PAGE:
Joe Biden Is Supposed To Be Anti-Trump, But He’s Also Divided

Joe Biden’s mission is to restore the rules and work across the aisle to heal the country’s toxic political culture — in other words, to Not Donald Trump.

The past week has proven him failed to deliver on that promise. In particular, his speech in Atlanta served as a microcosm for a disappointing leadership year that appreciated his popularity.

The president compared those opposed to changing the Senate’s filtering rules to pass Democratic voting rights bills, to notorious racists like Bull Connor, George Wallace and Jefferson Davis. In doing so, Biden is using Trump’s method of promoting opponents and referring to political opponents as “enemies of the people” and “human scum.”

That’s not to say the president should never talk tough. I recently applaud Biden for his powerful rhetoric attacking the Capitol rioters on January 6. In that case, Biden’s words resonate with illiberal far-rights who have incited and engaged in an attack on democracy.

However, a few short days later, Biden extended his condemnation to implicitly include Republicans As if Mitt Romney, who Hero stood up for his party and voted twice to impeach Trump. (Sadly, this is a trend. Back in 2012, Biden told African Americans that Romney would put them on “back in the chain” if he is elected president.)

Biden is also reinforcing the dangerous claims of his predecessor, by continuing to promote the idea that our elections are stolen. “And so President Biden goes down the same tragic path as President Trump – casting doubt on the credibility of the US elections,” Romney said.

It is easy to imagine a scenario where voters of both parties believe – as they have been told by the last two presidents – that every election they lose is rigged, or by the Party. Republicans disenfranchise minority voters or by the magic voting machine of Hugo Chavez.

Furthermore, conventional wisdom is that Republicans benefit from fewer turnout and Democrats benefit from higher turnout. does not hold water, no matter how many times it is repeated by freelancers.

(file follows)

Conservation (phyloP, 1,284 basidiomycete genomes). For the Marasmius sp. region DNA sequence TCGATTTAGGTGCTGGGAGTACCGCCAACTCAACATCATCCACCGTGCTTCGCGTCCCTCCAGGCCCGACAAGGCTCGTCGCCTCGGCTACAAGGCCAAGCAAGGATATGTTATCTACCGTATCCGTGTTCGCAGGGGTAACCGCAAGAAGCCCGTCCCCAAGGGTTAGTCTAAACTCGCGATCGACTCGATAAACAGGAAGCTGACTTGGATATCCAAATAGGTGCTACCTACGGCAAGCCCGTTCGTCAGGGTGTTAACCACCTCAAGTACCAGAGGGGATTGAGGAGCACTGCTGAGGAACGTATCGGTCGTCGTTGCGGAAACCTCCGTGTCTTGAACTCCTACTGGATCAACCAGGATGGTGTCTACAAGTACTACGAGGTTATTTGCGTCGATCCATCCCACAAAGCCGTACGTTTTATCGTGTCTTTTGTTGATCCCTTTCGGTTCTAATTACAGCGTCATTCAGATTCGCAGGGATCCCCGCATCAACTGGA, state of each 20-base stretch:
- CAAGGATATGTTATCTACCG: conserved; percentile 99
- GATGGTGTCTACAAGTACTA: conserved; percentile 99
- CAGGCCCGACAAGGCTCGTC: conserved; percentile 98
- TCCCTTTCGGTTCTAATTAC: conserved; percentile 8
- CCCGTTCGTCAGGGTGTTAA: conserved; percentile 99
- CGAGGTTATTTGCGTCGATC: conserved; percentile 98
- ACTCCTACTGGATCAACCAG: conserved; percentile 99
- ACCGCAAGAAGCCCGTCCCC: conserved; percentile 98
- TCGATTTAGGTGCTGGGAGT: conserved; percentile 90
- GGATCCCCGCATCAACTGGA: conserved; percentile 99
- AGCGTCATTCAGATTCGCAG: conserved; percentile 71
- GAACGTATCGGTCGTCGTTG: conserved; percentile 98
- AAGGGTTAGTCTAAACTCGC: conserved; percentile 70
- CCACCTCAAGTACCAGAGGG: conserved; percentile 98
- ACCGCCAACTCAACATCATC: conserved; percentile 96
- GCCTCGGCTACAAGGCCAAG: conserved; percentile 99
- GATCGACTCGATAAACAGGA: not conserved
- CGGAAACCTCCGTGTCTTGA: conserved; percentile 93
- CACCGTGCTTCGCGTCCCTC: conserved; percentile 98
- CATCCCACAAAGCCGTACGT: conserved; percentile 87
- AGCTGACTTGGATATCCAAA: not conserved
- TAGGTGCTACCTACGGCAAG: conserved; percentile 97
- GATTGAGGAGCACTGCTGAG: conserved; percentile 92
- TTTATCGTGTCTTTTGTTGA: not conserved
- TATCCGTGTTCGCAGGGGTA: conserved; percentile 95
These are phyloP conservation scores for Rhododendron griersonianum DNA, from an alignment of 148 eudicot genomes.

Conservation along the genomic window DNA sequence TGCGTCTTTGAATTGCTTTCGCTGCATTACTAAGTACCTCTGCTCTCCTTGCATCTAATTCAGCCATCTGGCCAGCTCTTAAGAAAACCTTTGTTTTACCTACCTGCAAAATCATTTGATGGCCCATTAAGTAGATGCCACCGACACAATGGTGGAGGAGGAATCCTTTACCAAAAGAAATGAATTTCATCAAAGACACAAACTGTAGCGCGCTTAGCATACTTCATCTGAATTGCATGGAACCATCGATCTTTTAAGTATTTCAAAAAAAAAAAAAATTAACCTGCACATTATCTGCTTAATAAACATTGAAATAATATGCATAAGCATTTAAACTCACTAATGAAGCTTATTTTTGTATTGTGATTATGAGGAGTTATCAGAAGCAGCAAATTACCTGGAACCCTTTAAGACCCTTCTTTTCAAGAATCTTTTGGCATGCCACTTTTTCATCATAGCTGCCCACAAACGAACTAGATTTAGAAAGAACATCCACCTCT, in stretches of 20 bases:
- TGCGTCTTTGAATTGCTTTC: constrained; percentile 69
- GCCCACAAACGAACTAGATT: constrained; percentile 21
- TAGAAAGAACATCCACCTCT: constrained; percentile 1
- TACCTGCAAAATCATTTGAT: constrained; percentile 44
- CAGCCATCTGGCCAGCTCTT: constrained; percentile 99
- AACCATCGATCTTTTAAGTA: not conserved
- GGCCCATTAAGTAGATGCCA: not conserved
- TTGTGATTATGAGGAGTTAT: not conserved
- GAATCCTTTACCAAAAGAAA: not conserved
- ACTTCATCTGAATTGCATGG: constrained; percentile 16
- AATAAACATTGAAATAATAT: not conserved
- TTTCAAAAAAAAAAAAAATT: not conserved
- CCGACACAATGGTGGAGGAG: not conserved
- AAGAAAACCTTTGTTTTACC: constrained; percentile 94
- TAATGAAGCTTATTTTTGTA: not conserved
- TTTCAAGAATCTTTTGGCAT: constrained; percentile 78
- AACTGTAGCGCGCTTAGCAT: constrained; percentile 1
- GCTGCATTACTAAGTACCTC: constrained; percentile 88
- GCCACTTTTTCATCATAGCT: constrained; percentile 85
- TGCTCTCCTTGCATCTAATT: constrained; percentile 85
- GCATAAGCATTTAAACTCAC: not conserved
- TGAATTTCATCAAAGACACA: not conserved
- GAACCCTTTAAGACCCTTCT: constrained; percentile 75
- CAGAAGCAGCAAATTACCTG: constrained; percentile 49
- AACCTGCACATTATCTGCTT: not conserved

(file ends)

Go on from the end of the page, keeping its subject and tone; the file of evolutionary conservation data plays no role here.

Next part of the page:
The truth is that election Voter turnout in 2020 is at a record level, which is why the focus should not be on access to polls, but instead, How votes are counted and certified. Instead of HR 1, Democrats should focus on Reform of the Number of Voters Act.

While it may or may not be a good idea for states, such as Georgia, to narrow down the number of ballot boxes or designated time periods for early voting, it does not equivalent to “Jim Crow 2.0”.

It’s also fair to question not only questionable constitutional authority, but also the prudence of federalized elections, as Biden wants to do with the voting rights legislation he is advocating. After Trump’s presidency, it seems counter-intuitive to give the federal government than jurisdiction over elections.

Imagine a scenario where a president (think Trump) has more leverage over how an election is conducted and state leaders (think Georgia Secretary of State Brad Raffensperger) have less leverage. Yes, this is a downhill argument, but if the goal is to address the weaknesses in our system that Trump has exposed, then the idea of ​​electoral federalization is a step in the wrong direction.

Besides, killing the filibuster (which has existed for hundreds of years in one form or another) is a funny way to restore the norm.

Believing that the senate should require more than a simple majority may be right or wrong, but the legislature has been used and defended by Democrats such as Barack Obama, Chuck Schumer, and Joe Biden. Furthermore, the fact that Biden was unable to convince 50 Democrats to scrap the caucus only proves that his main legislative obstacle is not Republicans voting, but his inability to do so. ability to persuade his own secret meeting.

Like Biden, Trump tries to remove the derision, pressuring Mitch McConnell by calling him “a fool” and “a fool” for refusing to do so. As for McConnell’s merits, he didn’t budge.

Of course, if Biden gets his way and Republicans win back the Senate in November, Democrats should expect McConnell to take full advantage, as he has in the past. “You’re going to regret this,” McConnell warned as Harry Reid cast his ballot for presidential candidates excluding those entering the Supreme Court in 2013, “and you might regret it soon enough.” a lot more than you think.” Of course, They did.

By viewing its opponents as enemies, undermining the effectiveness of elections, seeking to give the federal government more control over state elections, and pressuring his party has to get rid of the bad stuff, Biden is following the path of the 45th president.

Biden’s only mission is not to be Donald Trump. By that standard, it’s hard to judge the first year of his presidency as a catastrophic failure. Joe Biden Is Supposed To Be Anti-Trump, But He’s Also Divided


ClareFora is a Interreviewed U.S. News Reporter based in London. His focus is on U.S. politics and the environment. He has covered climate change extensively, as well as healthcare and crime. ClareFora joined Interreviewed in 2023 from the Daily Express and previously worked for Chemist and Druggist and the Jewish Chronicle. He is a graduate of Cambridge University. Languages: English. You can get in touch with me by emailing:

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